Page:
Dr Iyaz said that “Maldives should assist Muslims everywhere around the globe,” and added that the move would also bring relief to the thousands of Maldivians living in Sri Lanka. Citing scriptures, he said “the best that can be done to forbid the cremation of Muslims, is by bringing their bodies to the Maldives and burying them according to the Shariah.”

Dr Iyaz did not mince words when he claimed, “If that (burial of Sri Lankan Muslims in Maldives) is not arranged, Maldivians would also be cremated under the power of the Buddhists of Sri Lanka…. In Sri Lanka, Muslims are cremated because the Buddhists have power over the Muslims.” It is thus in the best interest to prevent the cremation of bodies by moving the bodies of the deceased from one location to another, even if the custom states that the dead are to be buried as soon as possible, he added.

Taking what reads like a political position, Sheikh Ali Zaid, another religious scholar said that “some of the Opposition would point out the vileness of the government if they had not assisted the Muslims of Sri Lanka. Now that they are assisting, it is being disapproved.” Likewise, Sheikh Ilyas Hussain, another scholar, too, has backed the government decision.

For his part, Islamic Minister Dr Ahmed Zahir said that the burial arrangement of Sri Lankan Muslims in the Maldives was a good deed and an important one at that. Other scholars too have also described the move which will go down as a benevolent page of the history books.

Tri-nation consequences

Independent of scholarly views and public sentiments in Maldives over burying the Sri Lankan Muslim Covid dead in their country, Colombo’s decision of the kind could have medium and long-term consequences for the future, in terms of collective security of the two nations. It could also involve their common Indian neighbour. Sri Lanka and Maldives especially have to be aware of and alive to the possibilities.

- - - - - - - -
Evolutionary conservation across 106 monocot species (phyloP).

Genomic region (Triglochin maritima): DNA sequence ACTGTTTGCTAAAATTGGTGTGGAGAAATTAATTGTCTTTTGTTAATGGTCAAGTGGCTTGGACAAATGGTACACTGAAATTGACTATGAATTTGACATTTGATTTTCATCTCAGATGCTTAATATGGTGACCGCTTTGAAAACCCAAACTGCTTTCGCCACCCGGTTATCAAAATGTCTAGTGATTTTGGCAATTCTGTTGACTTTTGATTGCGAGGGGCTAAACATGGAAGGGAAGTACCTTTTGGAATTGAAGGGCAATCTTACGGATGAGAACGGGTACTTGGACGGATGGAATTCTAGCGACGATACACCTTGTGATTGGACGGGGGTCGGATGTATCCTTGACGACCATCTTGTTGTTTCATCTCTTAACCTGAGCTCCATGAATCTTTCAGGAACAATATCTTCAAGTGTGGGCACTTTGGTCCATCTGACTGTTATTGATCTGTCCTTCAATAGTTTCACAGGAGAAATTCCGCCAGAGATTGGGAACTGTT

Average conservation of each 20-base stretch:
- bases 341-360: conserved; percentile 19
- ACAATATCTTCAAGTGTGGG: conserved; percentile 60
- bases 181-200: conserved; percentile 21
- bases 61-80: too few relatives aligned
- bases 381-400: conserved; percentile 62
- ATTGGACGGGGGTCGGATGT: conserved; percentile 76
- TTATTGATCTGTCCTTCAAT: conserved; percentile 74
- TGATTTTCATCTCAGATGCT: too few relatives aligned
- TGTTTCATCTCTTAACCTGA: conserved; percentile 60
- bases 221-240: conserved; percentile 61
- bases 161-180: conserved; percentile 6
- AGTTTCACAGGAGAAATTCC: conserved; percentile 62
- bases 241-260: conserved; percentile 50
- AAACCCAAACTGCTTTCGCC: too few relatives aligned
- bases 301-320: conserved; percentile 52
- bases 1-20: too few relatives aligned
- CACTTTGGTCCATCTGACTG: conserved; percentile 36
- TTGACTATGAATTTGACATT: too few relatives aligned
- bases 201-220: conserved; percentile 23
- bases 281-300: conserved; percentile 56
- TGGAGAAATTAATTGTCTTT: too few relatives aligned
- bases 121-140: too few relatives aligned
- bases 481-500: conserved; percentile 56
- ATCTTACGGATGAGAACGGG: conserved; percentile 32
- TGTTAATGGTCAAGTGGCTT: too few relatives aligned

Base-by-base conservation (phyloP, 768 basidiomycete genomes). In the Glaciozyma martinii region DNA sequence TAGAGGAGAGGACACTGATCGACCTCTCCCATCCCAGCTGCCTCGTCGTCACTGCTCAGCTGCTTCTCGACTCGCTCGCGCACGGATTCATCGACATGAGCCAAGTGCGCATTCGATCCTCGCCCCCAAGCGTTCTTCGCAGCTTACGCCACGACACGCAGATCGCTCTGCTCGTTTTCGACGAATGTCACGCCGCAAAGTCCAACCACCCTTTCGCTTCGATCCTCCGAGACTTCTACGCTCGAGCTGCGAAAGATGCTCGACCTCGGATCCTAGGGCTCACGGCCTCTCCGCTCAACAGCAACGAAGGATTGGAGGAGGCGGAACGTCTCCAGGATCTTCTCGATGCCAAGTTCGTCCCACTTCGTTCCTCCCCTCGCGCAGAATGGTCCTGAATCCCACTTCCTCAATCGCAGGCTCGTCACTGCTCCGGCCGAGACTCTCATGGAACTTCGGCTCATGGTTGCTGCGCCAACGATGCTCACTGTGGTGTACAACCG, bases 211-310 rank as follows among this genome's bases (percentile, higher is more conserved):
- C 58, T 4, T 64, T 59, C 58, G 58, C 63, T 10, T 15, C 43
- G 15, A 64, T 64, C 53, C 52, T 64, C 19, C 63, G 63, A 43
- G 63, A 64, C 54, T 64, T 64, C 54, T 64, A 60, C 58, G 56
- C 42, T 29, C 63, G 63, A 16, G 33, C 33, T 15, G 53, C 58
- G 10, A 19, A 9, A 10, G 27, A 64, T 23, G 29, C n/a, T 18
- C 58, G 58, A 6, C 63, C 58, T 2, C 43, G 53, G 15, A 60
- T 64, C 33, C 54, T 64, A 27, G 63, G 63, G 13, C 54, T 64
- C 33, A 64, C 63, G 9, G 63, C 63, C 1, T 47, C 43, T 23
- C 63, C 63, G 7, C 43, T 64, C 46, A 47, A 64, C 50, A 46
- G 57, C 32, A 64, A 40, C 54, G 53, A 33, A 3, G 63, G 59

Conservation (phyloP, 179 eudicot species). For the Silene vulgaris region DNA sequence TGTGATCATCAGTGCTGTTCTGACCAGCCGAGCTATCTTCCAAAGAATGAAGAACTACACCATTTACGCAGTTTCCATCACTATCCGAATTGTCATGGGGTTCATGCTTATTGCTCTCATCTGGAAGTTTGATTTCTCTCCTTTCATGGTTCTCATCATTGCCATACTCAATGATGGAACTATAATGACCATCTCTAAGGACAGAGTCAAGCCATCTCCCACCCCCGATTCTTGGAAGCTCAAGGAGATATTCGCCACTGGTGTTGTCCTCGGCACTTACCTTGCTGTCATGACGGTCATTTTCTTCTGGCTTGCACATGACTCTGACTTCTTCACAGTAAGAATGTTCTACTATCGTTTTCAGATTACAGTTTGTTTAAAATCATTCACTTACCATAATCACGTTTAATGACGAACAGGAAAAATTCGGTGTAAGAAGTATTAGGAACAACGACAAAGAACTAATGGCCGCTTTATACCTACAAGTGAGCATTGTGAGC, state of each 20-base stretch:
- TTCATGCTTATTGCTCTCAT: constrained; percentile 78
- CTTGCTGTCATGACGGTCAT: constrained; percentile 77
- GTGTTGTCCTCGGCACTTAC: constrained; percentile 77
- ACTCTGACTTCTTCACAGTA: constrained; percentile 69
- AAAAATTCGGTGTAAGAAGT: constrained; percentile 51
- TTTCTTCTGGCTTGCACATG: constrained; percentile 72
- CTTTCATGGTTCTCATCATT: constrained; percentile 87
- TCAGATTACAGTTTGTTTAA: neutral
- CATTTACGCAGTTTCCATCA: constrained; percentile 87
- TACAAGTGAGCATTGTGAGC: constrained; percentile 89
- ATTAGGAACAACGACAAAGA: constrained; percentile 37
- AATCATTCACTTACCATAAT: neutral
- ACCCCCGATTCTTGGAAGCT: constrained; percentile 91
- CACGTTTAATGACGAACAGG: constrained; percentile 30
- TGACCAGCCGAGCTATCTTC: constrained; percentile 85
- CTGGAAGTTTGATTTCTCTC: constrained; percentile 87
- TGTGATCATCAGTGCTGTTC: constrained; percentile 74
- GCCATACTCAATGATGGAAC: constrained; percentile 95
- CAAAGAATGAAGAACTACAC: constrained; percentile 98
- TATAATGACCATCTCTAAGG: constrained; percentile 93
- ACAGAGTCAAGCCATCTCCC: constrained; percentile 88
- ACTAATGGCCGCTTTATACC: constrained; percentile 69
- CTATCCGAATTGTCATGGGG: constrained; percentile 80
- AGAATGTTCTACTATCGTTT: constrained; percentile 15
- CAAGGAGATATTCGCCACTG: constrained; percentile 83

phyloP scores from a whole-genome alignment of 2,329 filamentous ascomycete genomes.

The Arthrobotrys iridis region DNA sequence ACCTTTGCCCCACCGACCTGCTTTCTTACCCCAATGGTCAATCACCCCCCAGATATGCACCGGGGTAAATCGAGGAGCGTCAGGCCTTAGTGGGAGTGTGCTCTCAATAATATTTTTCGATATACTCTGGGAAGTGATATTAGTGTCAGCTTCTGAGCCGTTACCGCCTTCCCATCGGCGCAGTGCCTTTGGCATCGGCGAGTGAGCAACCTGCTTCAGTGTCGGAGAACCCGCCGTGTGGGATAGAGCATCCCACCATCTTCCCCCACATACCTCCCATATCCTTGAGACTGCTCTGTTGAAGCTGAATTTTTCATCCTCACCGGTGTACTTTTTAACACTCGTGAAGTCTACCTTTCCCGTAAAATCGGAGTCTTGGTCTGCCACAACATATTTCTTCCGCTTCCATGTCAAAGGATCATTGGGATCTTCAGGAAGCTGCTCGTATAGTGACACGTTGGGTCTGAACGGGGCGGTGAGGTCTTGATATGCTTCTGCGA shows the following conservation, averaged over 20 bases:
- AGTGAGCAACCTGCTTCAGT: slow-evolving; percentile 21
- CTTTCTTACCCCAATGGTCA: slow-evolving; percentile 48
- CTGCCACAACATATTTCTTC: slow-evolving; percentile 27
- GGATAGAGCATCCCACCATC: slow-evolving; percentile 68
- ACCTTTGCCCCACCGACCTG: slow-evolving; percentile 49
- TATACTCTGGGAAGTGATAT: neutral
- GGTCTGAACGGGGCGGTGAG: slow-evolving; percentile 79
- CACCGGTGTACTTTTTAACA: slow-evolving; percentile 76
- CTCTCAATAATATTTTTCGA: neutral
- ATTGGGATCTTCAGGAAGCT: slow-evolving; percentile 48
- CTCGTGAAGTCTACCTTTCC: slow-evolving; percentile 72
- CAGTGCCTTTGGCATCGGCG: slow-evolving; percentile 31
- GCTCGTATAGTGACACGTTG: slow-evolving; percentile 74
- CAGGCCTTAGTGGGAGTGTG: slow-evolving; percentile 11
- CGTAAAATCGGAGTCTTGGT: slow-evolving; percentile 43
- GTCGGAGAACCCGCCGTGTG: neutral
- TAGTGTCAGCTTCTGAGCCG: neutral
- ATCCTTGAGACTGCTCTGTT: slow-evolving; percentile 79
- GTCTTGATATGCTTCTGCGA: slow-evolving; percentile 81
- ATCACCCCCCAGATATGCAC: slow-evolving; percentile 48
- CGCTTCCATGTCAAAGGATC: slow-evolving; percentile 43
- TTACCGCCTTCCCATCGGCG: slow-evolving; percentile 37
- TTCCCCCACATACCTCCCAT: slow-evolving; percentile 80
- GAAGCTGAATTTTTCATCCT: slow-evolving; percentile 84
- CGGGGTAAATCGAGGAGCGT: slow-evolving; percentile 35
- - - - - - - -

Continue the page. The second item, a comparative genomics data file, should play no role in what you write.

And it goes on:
In the midst of the Sri Lankan controversy, the National Security Advisors (NSA) of the three nations met in Colombo to upgrade their ‘maritime security cooperation’ arrangement into one on ‘maritime and security cooperation,’ and cleared a secretariat in Colombo to coordinate their initiatives and efforts. It is an acknowledgement of the multifaceted nature of security threats to the three nations and their shared seas, including those pertaining to internal security issues.

Threat of religious terrorism links all three of them, as has been the case in the past. In 2015, Malaysian investigators shared with their Indian counterparts a plot for three Maldivians to bomb the US and Israeli consulates in south India. In the previous year, security agencies in southern Tamil Nadu apprehended a Sri Lankan national before emplaning for Colombo, to meet with his Pakistani ISI handles, posted in the nation’s Colombo Embassy.

The involvement of Maldivian radicals in the ISIS war in Syria, with some of them dying for ‘the cause’ and Sri Lankan Muslims involved in what the government of the day said was a home-made act of ‘Easter blasts,’ the stakes are too high for the Indian Ocean neighbours. In context, further provocation in Sri Lanka, which was earlier confined to Sinhala-Buddhist zealots but has since upgraded into what will be mischievously misinterpreted as a State-sponsored act, can have very serious consequences, not only for the island-nation, but also for the other two and their shared waters.

This could include avoidable future strains in bilateral and trilateral relations, as the possibility of involvement of religious terror groups from either of the other two nations cannot be ruled out, and yet with the victim-nation blaming or at least suspecting the other two of collusion. They have an example in the Sri Lankan Easter blasts, where a section of the nation’s political and strategic community pointed fingers at India, when the latter could be ‘blamed’ only for repeatedly alerting counterparts in Colombo about the impending catastrophe.

This article originally appeared in ORF South Asia Weekly.
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N. Sathiya Moorthy

N. Sathiya Moorthy

N. Sathiya Moorthy is a policy analyst and commentator based in Chennai.